As a Language Arts teacher knowledge of “Common Core” has begun to make it’s way into our school, and the change in academic standards in 45 states will affect how teachers teach reading across the country.
Scholastic asks, “What do parents need to know about the new and rigorous curriculum? What can they do to keep kids up to the common core standards? How will it affect their kids?” Patrick Daley is the Publisher of our Classroom and Community Group and an expert in the Common Core. He has five changes he sees with the Common Core and great tips for how to support them at home.
1) Talk about books, especially the great ones! The Common Core says children need to read “books worth reading.” We all know that reading ANYTHING is great for kids, but they should be exposed to great writers and challenging content too. Lead by example!
2) Ask your children questions about what they’re reading. One of the key shifts with the Common Core is its requirement that students (both orally and in writing) cite evidence from the texts they are reading to make an argument. Try asking questions that require your kids to talk about the content of the books they’re reading – like having them give examples for why a favorite character was heroic or clever or forgiving.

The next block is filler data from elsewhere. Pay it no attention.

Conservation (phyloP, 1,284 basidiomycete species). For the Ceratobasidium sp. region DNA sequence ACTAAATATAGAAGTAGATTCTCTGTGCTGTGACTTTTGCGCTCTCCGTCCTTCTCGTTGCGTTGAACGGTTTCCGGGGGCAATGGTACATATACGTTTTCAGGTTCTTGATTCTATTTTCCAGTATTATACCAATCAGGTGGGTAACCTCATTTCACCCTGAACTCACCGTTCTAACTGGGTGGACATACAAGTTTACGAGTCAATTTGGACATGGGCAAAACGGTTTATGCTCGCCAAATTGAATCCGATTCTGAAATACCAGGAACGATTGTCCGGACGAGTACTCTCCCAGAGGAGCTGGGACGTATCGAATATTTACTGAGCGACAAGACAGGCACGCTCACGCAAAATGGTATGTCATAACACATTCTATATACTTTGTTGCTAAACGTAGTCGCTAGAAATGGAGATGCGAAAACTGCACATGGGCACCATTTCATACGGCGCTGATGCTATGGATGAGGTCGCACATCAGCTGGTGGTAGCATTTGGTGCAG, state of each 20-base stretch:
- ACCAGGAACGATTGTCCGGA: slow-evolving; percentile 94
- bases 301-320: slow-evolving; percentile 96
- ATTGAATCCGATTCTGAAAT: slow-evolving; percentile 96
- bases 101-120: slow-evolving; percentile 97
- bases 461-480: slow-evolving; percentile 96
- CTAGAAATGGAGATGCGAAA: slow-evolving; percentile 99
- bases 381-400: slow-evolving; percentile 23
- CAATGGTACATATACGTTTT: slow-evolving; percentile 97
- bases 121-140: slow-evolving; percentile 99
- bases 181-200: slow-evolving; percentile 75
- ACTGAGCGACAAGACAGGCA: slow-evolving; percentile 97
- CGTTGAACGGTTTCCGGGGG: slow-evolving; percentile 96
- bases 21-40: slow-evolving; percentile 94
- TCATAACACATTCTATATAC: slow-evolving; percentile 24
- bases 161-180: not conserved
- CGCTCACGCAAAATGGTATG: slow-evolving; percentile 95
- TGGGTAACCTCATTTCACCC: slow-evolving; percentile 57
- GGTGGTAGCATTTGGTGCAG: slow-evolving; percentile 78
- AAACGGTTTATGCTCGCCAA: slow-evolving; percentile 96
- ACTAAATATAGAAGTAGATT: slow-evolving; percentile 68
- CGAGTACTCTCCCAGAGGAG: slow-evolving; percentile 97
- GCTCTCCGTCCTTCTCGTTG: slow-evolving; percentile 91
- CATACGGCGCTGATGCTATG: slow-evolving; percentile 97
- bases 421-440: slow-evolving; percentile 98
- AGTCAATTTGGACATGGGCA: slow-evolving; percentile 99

3) Push your kids to read non-fiction. Reading fiction is still a critical and wonderful part of learning to read, but the Common Core elevates the importance of non-fiction, or “informational text,” as the authors of the standards call it. Does your son love gross bugs? Get him a book about cockroach infestations and let him dig deep into a topic that interest him. You might have a future scientist in your house!
4) Encourage your kids to write, write, write. The Common Core standards emphasize the important link between reading and writing – and writing to persuade by citing evidence is a key 21st Century skill. Encourage your children to keep a journal or blog, or write a letter or e-mail to a favorite author.
5) “Talk math” with your kids. The Common Core requires students to learn important math “reasoning” skills in addition to learning their multiplication tables and memorizing formulas. Great math teachers learn to talk through math problems with students. Parents: Try talking to your kids about mathematical practices they use everyday. Have them estimate time and distance, compare the value of products in a store, or calculate the tip when you’re out to dinner.
Learn more at Scholastic.com.